Archer Daniels Midland Co. v. State

Annotate this Case

315 N.W.2d 597 (1982)

ARCHER DANIELS MIDLAND COMPANY, Respondent, v. The STATE of Minnesota, ex rel. Clyde ALLEN, Jr., Commissioner of the Minnesota Department of Revenue, Appellant.

No. 81-305.

Supreme Court of Minnesota.

February 12, 1982.

Warren Spannaus, Atty. Gen., and Thomas K. Overton, Sp. Asst. Atty. Gen., Dept. of Revenue, St. Paul, for appellant.

Faegre & Benson, Lawrence C. Brown and John F. Beukema, Minneapolis, for respondent.

Heard, considered and decided by the court en banc.

OTIS, Justice.

Respondent Archer Daniels Midland Company ("ADM") brought an action for declaratory judgment seeking to have a portion of Minn.Stat. § 296.02, subd. 7 (1980) ("the Act") declared unconstitutional. ADM alleged that the Act discriminates against interstate commerce by providing a tax reduction only for gasohol blended with alcohol distilled in Minnesota from Minnesota *598 farm products ("Minnesota gasohol"). Upon a motion for summary judgment the district court held that a portion of the Act was unconstitutional under the Commerce Clause because it discriminates against interstate commerce. The district court ordered that portion of the Act stricken which limits the tax reduction to Minnesota gasohol and extended the Act's tax reduction to all gasohol regardless of its origin. The State of Minnesota appeals from the order of judgment. We affirm in part and reverse in part.

The facts in this case are stipulated. ADM is a Delaware corporation with its principal place of business in Illinois. ADM is the largest producer of fuel-grade alcohol in the United States. Fuel-grade alcohol is distilled from agricultural products, usually corn, and is the alcohol component in gasohol. One part fuel-grade alcohol is blended with nine parts gasoline or diesel fuel to produce gasohol. ADM ships in excess of 100,000 gallons of fuel-grade alcohol per month into Minnesota, which, when blended with gasoline or diesel fuel, accounts for approximately 85 percent of the gasohol sold in Minnesota.

The State of Minnesota imposes an excise tax of 13 cents per gallon on all gasoline sold in Minnesota. See Minn.Stat. § 296.02, subd. 1 (Supp.1981). Gasohol is subject to this excise tax. In 1980, however, the Minnesota Legislature acted to exempt some, but not all, gasohol from a portion of the gasoline excise tax. Specifically, the Act provides for a four-cent per gallon reduction in the gasoline excise tax for gasohol (which is called "agricultural alcohol gasoline") if, and only if, the gasohol was blended by a distributor using alcohol distilled within Minnesota and the agricultural products used in the distillation were produced within Minnesota. The Act, in relevant part, states that "[t]he tax on gasoline imposed by subdivision 1 shall be reduced by four cents per gallon for gasoline which is agricultural alcohol gasoline as defined in section 296.01, subdivision 24, which is blended by a distributor with alcohol distilled in this state from agricultural products produced in this state * * *." Minn. Stat. § 296.02, subd. 7 (1980).

None of ADM's fuel-grade alcohol is distilled in Minnesota, and while ADM does have plans to expand its production of fuel-grade alcohol, ADM does not plan to build a distillery in Minnesota. In addition, none of ADM's fuel-grade alcohol is distilled from agricultural products grown in Minnesota, nor is it expected that ADM's expansion will occasion its use of agricultural products grown in Minnesota. Thus, all gasohol blended with fuel-grade alcohol distilled by ADM is ineligible for the four-cent per gallon reduction afforded by the Act.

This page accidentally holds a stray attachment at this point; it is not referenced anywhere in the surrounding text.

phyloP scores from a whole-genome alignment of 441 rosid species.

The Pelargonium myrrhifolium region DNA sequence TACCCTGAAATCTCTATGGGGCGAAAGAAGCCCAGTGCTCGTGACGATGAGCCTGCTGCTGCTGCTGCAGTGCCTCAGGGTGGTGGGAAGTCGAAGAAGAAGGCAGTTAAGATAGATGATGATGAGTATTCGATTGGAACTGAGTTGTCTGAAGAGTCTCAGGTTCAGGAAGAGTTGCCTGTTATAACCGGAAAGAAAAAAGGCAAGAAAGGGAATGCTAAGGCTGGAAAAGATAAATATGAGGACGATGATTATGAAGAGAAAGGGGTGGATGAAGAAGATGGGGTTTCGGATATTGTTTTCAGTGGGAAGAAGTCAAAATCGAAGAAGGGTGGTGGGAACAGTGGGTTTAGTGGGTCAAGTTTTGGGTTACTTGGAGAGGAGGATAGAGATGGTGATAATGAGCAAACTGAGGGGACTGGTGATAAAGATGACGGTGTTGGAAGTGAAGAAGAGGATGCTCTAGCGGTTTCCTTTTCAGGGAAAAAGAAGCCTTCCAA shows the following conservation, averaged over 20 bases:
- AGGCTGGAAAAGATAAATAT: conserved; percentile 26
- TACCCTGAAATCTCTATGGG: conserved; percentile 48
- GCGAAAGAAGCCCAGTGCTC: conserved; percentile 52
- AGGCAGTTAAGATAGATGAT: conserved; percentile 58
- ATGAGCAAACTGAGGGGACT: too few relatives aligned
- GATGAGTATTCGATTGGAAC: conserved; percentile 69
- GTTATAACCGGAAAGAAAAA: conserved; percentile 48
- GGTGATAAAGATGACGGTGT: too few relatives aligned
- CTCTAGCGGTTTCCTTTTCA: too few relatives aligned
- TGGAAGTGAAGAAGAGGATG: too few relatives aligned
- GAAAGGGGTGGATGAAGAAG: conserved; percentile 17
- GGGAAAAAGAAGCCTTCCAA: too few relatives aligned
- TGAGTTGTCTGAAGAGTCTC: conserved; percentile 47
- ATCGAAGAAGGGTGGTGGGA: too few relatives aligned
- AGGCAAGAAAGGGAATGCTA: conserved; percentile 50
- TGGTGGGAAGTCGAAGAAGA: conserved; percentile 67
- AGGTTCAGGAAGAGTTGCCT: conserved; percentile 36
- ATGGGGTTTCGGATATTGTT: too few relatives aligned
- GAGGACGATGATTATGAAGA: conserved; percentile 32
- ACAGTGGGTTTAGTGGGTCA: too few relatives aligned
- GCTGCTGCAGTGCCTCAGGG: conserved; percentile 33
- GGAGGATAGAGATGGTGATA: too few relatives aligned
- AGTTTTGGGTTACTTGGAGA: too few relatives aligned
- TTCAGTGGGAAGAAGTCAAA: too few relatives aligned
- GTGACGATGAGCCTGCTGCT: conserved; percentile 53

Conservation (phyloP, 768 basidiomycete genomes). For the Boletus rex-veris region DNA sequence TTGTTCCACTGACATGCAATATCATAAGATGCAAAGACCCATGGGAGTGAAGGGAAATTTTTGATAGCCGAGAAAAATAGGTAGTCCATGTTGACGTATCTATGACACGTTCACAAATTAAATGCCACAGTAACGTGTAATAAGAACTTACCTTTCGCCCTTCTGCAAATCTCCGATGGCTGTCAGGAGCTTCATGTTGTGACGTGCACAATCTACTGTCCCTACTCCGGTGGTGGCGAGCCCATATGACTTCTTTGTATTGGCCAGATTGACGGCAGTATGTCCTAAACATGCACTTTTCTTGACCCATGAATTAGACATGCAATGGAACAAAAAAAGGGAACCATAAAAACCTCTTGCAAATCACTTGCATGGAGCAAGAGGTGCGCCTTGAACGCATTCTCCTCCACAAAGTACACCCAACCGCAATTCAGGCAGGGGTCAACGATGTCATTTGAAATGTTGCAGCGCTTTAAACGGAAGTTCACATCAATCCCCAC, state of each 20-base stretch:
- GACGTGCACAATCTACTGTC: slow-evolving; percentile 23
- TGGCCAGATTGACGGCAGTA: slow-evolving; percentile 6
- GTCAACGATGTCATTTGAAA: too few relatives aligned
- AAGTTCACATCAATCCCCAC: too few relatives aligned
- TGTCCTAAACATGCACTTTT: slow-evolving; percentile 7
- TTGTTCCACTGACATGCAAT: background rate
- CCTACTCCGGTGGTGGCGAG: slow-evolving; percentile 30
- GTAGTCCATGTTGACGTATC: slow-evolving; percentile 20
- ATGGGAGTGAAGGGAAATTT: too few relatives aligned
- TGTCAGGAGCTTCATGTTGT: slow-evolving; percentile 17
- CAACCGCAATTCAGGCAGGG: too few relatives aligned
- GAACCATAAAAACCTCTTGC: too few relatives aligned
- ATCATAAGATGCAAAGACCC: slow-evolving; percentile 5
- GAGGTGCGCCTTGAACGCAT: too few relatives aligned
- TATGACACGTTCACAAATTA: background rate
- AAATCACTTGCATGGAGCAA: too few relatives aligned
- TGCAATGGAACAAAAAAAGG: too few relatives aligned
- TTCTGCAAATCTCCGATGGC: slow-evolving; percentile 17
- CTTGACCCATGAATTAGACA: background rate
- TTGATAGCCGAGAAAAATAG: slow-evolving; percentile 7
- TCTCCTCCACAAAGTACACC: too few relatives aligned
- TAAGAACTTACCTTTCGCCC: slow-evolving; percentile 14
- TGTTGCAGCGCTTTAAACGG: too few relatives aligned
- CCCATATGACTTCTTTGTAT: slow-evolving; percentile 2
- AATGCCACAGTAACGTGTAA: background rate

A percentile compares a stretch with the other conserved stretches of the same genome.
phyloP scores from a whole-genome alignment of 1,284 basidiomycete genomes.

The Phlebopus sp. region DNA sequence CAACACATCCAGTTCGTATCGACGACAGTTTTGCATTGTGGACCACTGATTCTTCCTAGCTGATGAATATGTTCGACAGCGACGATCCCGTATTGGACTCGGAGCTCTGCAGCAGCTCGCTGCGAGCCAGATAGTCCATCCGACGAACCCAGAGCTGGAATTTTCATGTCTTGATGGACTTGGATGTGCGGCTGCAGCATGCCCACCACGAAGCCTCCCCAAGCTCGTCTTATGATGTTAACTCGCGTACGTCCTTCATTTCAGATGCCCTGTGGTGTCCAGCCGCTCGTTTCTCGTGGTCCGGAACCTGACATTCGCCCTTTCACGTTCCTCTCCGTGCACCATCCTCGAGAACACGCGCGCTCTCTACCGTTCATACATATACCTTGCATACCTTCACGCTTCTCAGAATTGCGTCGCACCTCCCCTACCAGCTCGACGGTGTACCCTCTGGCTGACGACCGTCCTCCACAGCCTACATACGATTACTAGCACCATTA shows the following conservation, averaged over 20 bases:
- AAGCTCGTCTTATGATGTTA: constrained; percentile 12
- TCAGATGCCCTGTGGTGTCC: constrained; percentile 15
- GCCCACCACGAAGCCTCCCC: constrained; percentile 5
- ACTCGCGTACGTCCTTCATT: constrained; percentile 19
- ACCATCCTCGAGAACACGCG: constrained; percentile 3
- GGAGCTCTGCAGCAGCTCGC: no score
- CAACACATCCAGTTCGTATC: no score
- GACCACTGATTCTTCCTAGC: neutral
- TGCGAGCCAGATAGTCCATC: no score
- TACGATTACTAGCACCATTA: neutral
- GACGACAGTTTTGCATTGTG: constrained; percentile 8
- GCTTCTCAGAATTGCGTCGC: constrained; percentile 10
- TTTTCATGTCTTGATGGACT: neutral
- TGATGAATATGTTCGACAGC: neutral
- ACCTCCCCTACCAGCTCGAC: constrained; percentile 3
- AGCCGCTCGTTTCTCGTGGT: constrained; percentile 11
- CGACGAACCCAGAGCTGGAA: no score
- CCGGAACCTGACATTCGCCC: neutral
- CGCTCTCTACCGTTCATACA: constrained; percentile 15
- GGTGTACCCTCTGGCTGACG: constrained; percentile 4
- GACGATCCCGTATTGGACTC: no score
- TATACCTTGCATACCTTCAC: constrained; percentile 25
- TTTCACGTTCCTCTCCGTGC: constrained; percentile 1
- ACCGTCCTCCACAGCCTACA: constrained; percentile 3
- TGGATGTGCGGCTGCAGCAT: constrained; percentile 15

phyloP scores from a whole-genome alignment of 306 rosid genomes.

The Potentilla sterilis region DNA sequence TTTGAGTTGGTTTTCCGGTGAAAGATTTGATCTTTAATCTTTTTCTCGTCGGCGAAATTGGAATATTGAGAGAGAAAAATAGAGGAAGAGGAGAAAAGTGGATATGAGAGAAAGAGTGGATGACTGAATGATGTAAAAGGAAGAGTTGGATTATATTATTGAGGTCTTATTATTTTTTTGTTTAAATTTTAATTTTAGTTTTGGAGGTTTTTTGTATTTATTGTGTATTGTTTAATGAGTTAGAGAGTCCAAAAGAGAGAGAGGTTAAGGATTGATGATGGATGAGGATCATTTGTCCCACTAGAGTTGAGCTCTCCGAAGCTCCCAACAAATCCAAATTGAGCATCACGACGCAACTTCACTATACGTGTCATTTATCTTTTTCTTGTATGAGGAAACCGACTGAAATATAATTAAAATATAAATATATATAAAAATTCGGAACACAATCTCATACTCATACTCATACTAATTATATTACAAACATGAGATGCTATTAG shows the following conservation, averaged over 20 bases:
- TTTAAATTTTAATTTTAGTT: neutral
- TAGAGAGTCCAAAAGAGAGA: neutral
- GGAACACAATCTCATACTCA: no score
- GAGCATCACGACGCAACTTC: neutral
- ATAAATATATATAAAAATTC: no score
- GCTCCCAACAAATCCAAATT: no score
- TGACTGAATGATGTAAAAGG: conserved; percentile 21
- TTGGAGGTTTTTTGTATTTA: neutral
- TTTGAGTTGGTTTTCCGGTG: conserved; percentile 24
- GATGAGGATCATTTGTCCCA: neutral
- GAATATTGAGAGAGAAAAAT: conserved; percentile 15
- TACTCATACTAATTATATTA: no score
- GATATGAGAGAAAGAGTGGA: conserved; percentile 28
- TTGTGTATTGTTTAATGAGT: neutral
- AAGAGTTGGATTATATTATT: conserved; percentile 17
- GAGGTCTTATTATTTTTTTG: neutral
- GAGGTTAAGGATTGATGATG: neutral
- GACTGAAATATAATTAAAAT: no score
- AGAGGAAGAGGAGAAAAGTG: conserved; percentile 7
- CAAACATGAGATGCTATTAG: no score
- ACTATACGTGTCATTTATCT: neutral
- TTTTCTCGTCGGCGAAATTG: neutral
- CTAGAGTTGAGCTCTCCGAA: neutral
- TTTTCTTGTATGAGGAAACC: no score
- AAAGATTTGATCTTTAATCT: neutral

We first consider whether the Act violates the Commerce Clause of the United States Constitution by providing a four-cent per gallon tax reduction in favor of Minnesota gasohol. While every presumption favors the constitutionality of a statute, see, e.g., Miller Brewing Co. v. State, 284 N.W.2d 353, 356 (Minn.1979), this court has also stated that "we may not stretch the Constitution to suit the convenience of the hour." Reed v. Bjornson, 191 Minn. 254, 257, 253 N.W. 102, 104 (1934). The Commerce Clause grants to Congress the power "[t]o regulate Commerce . . . among the several States." Although the Clause speaks in terms of a grant of power, it has long been recognized as limiting "the power of the States to erect barriers against interstate trade." Lewis v. BT Investment Managers, Inc., 447 U.S. 27, 35, 100 S. Ct. 2009, 2015, 64 L. Ed. 2d 702 (1980). Indeed, it is well established by the history of the Commerce Clause that this nation is a common market in which state lines cannot be made hurdles to the free flow of interstate commerce. Hughes v. Alexandria Scrap Corp., 426 U.S. 794, 803, 96 S. Ct. 2488, 2494, 49 L. Ed. 2d 220 (1976).

While the Supreme Court has used a variety of formulations for the Commerce Clause limitation upon the states, it consistently has distinguished between outright protectionism and more indirect burdens on the free flow of commerce. Lewis v. BT Investment Managers, Inc., 447 U.S. 27, 36, 100 S. Ct. 2009, 2015, 64 L. Ed. 2d 702 (1980). *599 The Court has stated that "where simple economic protectionism is effected by state legislation, a virtually per se rule of invalidity has been erected." Philadelphia v. New Jersey, 437 U.S. 617, 624, 98 S. Ct. 2531, 2535, 57 L. Ed. 2d 475 (1978). In contrast, state legislation that is facially neutral by regulating evenhandedly to effectuate a legitimate local public interest is constitutional if the burden imposed upon interstate commerce is not excessive in relation to the local benefits. Pike v. Bruce Church, Inc., 397 U.S. 137, 142, 90 S. Ct. 844, 847, 25 L. Ed. 2d 174 (1970).

Applying the foregoing principles to this case, it is apparent that the Act is unconstitutional under the Supreme Court's per se formulation. The Act provides that the Minnesota gasoline excise tax shall be reduced by four cents per gallon of gasohol "which is blended by a distributor with alcohol distilled in this state from agricultural products produced in this state." This is facial discrimination which openly places a more onerous tax burden upon out-of-state gasohol simply "because of its origin in another State." Baldwin v. Seelig, 294 U.S. 511, 526, 55 S. Ct. 497, 502, 79 L. Ed. 1032 (1935).